The National Bank of Poland (NBP), the country’s central bank, has reportedly admitted to paying for social media campaigns that attacked cryptocurrencies.
According to a Polish business news website, the central bank spent 91,000 zloty ($27,100) on the campaigns, with the money going to Google, Facebook, and a Polish Youtube partner network called Gamellon.
A video from Marcin Dubiel’s channel, a Polish Youtube prankster who has over 900,000 subscribers, with the title “I LOST ALL MONEY?!” has attracted over half-a-million views since its initial publication in early December 2017. It portrays cryptocurrencies as a way to get rich quick, to only find out he had no money to pay for a date at a restaurant and was generally left penniless due to cryptocurrency investments.
The campaign also had videos published on the Planeta Faktów (Planet of Facts) Youtube channel, which has over 1.5 mln subscribers. Planeta Faktów produced a video titled “10 differences between money and cryptocurrency that you need to know.”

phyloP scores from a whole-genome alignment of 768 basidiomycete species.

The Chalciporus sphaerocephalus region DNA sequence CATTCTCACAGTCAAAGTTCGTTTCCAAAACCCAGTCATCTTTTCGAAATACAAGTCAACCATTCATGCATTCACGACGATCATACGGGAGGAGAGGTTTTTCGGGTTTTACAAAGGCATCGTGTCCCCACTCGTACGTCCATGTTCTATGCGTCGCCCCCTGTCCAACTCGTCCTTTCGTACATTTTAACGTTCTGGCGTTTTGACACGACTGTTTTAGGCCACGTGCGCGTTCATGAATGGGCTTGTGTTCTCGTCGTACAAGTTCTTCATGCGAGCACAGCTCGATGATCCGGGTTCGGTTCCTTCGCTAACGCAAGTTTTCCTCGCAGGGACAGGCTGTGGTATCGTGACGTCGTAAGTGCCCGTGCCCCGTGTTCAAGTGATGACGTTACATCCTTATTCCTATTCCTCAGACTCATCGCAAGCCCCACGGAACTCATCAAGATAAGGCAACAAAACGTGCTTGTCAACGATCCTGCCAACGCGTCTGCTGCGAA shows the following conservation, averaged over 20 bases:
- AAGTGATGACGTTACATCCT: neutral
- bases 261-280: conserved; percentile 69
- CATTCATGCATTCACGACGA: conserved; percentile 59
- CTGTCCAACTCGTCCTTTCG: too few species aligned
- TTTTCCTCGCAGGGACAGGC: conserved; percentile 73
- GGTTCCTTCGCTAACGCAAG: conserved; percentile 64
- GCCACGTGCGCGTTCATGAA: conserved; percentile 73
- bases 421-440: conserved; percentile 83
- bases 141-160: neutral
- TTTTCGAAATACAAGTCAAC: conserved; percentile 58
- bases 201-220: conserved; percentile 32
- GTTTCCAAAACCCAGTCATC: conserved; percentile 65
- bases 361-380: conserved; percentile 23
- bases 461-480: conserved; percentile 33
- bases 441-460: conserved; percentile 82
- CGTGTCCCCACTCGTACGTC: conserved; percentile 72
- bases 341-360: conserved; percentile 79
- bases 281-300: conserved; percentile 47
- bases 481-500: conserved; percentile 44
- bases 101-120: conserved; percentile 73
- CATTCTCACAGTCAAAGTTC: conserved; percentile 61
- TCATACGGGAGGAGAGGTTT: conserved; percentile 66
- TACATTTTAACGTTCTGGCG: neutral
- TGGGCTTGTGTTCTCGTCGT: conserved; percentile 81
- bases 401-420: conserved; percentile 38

The central bank’s anti-cryptocurrency campaign is thought to be illegal under Polish law, which prohibits state actors or contractors to engage in propaganda directed at their own citizens.
The government of Poland has been warning banks and its citizen about investing in cryptocurrency due to its high volatility and fraud. Last month, The NBP rolled out a website dedicated to issuing warnings about cryptocurrencies. Divided into several sections, the website cautions investors about the perceived dangers of non-fiat financial instruments.
According to the website, “cryptocurrency is a digital representation of a contractual value among its users, which is not issued and guaranteed by any central bank in the world. It is used as an imitation of money if the two sides of the transaction agree with each other. However, it is not a currency.”
Earlier this month, the Polish Council of Ministers said it has drafted a law for cryptocurrency regulation. The drafted legislation has been created to bring cryptocurrencies in line with anti-money laundering and counter-terrorism financial guidelines.
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